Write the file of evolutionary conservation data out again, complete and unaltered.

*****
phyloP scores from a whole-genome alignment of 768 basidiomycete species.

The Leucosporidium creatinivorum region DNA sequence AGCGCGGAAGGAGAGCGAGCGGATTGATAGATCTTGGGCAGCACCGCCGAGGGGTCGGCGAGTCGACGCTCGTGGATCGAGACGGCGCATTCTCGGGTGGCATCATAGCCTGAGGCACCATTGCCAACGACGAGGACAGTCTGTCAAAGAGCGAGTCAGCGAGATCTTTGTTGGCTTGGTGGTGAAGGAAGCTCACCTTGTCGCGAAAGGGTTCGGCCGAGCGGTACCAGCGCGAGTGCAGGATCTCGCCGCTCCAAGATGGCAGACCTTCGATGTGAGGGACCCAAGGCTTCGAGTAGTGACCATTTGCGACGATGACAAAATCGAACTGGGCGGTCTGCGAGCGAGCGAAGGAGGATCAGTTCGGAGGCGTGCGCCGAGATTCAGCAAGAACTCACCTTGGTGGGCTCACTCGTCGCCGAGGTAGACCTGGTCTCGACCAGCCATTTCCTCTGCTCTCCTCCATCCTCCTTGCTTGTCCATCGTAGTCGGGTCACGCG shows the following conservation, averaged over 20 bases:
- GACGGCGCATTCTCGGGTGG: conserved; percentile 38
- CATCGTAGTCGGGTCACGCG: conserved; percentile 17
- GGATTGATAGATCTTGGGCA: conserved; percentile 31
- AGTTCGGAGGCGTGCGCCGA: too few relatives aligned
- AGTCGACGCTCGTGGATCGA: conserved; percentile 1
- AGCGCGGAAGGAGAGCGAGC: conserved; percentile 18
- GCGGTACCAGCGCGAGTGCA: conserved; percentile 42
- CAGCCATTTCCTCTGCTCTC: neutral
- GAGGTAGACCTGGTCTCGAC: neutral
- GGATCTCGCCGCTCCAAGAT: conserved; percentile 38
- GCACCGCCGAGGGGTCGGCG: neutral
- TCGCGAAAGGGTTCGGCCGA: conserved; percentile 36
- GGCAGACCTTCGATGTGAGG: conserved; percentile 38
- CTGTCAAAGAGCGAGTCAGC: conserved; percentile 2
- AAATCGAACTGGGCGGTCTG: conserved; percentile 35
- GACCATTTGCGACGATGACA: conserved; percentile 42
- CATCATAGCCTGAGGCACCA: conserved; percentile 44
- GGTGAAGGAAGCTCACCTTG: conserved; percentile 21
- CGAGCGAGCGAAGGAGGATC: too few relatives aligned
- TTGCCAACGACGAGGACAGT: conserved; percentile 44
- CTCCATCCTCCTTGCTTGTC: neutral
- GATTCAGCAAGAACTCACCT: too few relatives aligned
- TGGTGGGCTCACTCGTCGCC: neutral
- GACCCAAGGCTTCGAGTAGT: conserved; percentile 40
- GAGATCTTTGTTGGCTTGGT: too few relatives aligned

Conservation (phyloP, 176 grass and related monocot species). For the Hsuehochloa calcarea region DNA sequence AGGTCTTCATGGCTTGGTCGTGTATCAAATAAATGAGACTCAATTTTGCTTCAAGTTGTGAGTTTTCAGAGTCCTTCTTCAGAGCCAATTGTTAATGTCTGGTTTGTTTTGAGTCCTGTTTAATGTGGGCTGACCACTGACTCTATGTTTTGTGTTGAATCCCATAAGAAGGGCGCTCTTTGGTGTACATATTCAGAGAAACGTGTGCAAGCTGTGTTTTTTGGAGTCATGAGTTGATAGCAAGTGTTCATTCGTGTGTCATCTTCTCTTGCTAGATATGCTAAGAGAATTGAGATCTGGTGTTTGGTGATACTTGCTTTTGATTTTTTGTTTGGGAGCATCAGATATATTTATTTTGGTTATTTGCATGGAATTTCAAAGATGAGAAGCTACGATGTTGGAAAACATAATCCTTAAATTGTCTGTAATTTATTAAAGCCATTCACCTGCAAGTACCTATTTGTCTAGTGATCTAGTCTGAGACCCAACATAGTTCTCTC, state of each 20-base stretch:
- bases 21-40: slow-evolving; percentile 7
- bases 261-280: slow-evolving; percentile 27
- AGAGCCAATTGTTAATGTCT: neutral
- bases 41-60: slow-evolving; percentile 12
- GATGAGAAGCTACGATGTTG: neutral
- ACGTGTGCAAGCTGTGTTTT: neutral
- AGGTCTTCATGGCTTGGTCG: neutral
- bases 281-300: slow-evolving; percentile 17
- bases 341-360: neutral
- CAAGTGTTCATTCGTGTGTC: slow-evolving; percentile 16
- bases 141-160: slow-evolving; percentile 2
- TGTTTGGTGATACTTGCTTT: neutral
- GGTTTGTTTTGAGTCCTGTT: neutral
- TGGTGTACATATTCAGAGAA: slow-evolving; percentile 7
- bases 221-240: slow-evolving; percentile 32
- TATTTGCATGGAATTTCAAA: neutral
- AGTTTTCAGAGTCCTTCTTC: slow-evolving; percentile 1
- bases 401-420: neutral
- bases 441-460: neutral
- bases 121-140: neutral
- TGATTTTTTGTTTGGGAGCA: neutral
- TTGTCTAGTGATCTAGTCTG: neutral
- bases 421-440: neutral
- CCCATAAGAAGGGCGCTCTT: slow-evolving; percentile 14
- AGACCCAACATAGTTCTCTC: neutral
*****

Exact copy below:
phyloP scores from a whole-genome alignment of 768 basidiomycete species.

The Leucosporidium creatinivorum region DNA sequence AGCGCGGAAGGAGAGCGAGCGGATTGATAGATCTTGGGCAGCACCGCCGAGGGGTCGGCGAGTCGACGCTCGTGGATCGAGACGGCGCATTCTCGGGTGGCATCATAGCCTGAGGCACCATTGCCAACGACGAGGACAGTCTGTCAAAGAGCGAGTCAGCGAGATCTTTGTTGGCTTGGTGGTGAAGGAAGCTCACCTTGTCGCGAAAGGGTTCGGCCGAGCGGTACCAGCGCGAGTGCAGGATCTCGCCGCTCCAAGATGGCAGACCTTCGATGTGAGGGACCCAAGGCTTCGAGTAGTGACCATTTGCGACGATGACAAAATCGAACTGGGCGGTCTGCGAGCGAGCGAAGGAGGATCAGTTCGGAGGCGTGCGCCGAGATTCAGCAAGAACTCACCTTGGTGGGCTCACTCGTCGCCGAGGTAGACCTGGTCTCGACCAGCCATTTCCTCTGCTCTCCTCCATCCTCCTTGCTTGTCCATCGTAGTCGGGTCACGCG shows the following conservation, averaged over 20 bases:
- GACGGCGCATTCTCGGGTGG: conserved; percentile 38
- CATCGTAGTCGGGTCACGCG: conserved; percentile 17
- GGATTGATAGATCTTGGGCA: conserved; percentile 31
- AGTTCGGAGGCGTGCGCCGA: too few relatives aligned
- AGTCGACGCTCGTGGATCGA: conserved; percentile 1
- AGCGCGGAAGGAGAGCGAGC: conserved; percentile 18
- GCGGTACCAGCGCGAGTGCA: conserved; percentile 42
- CAGCCATTTCCTCTGCTCTC: neutral
- GAGGTAGACCTGGTCTCGAC: neutral
- GGATCTCGCCGCTCCAAGAT: conserved; percentile 38
- GCACCGCCGAGGGGTCGGCG: neutral
- TCGCGAAAGGGTTCGGCCGA: conserved; percentile 36
- GGCAGACCTTCGATGTGAGG: conserved; percentile 38
- CTGTCAAAGAGCGAGTCAGC: conserved; percentile 2
- AAATCGAACTGGGCGGTCTG: conserved; percentile 35
- GACCATTTGCGACGATGACA: conserved; percentile 42
- CATCATAGCCTGAGGCACCA: conserved; percentile 44
- GGTGAAGGAAGCTCACCTTG: conserved; percentile 21
- CGAGCGAGCGAAGGAGGATC: too few relatives aligned
- TTGCCAACGACGAGGACAGT: conserved; percentile 44
- CTCCATCCTCCTTGCTTGTC: neutral
- GATTCAGCAAGAACTCACCT: too few relatives aligned
- TGGTGGGCTCACTCGTCGCC: neutral
- GACCCAAGGCTTCGAGTAGT: conserved; percentile 40
- GAGATCTTTGTTGGCTTGGT: too few relatives aligned

Conservation (phyloP, 176 grass and related monocot species). For the Hsuehochloa calcarea region DNA sequence AGGTCTTCATGGCTTGGTCGTGTATCAAATAAATGAGACTCAATTTTGCTTCAAGTTGTGAGTTTTCAGAGTCCTTCTTCAGAGCCAATTGTTAATGTCTGGTTTGTTTTGAGTCCTGTTTAATGTGGGCTGACCACTGACTCTATGTTTTGTGTTGAATCCCATAAGAAGGGCGCTCTTTGGTGTACATATTCAGAGAAACGTGTGCAAGCTGTGTTTTTTGGAGTCATGAGTTGATAGCAAGTGTTCATTCGTGTGTCATCTTCTCTTGCTAGATATGCTAAGAGAATTGAGATCTGGTGTTTGGTGATACTTGCTTTTGATTTTTTGTTTGGGAGCATCAGATATATTTATTTTGGTTATTTGCATGGAATTTCAAAGATGAGAAGCTACGATGTTGGAAAACATAATCCTTAAATTGTCTGTAATTTATTAAAGCCATTCACCTGCAAGTACCTATTTGTCTAGTGATCTAGTCTGAGACCCAACATAGTTCTCTC, state of each 20-base stretch:
- bases 21-40: slow-evolving; percentile 7
- bases 261-280: slow-evolving; percentile 27
- AGAGCCAATTGTTAATGTCT: neutral
- bases 41-60: slow-evolving; percentile 12
- GATGAGAAGCTACGATGTTG: neutral
- ACGTGTGCAAGCTGTGTTTT: neutral
- AGGTCTTCATGGCTTGGTCG: neutral
- bases 281-300: slow-evolving; percentile 17
- bases 341-360: neutral
- CAAGTGTTCATTCGTGTGTC: slow-evolving; percentile 16
- bases 141-160: slow-evolving; percentile 2
- TGTTTGGTGATACTTGCTTT: neutral
- GGTTTGTTTTGAGTCCTGTT: neutral
- TGGTGTACATATTCAGAGAA: slow-evolving; percentile 7
- bases 221-240: slow-evolving; percentile 32
- TATTTGCATGGAATTTCAAA: neutral
- AGTTTTCAGAGTCCTTCTTC: slow-evolving; percentile 1
- bases 401-420: neutral
- bases 441-460: neutral
- bases 121-140: neutral
- TGATTTTTTGTTTGGGAGCA: neutral
- TTGTCTAGTGATCTAGTCTG: neutral
- bases 421-440: neutral
- CCCATAAGAAGGGCGCTCTT: slow-evolving; percentile 14
- AGACCCAACATAGTTCTCTC: neutral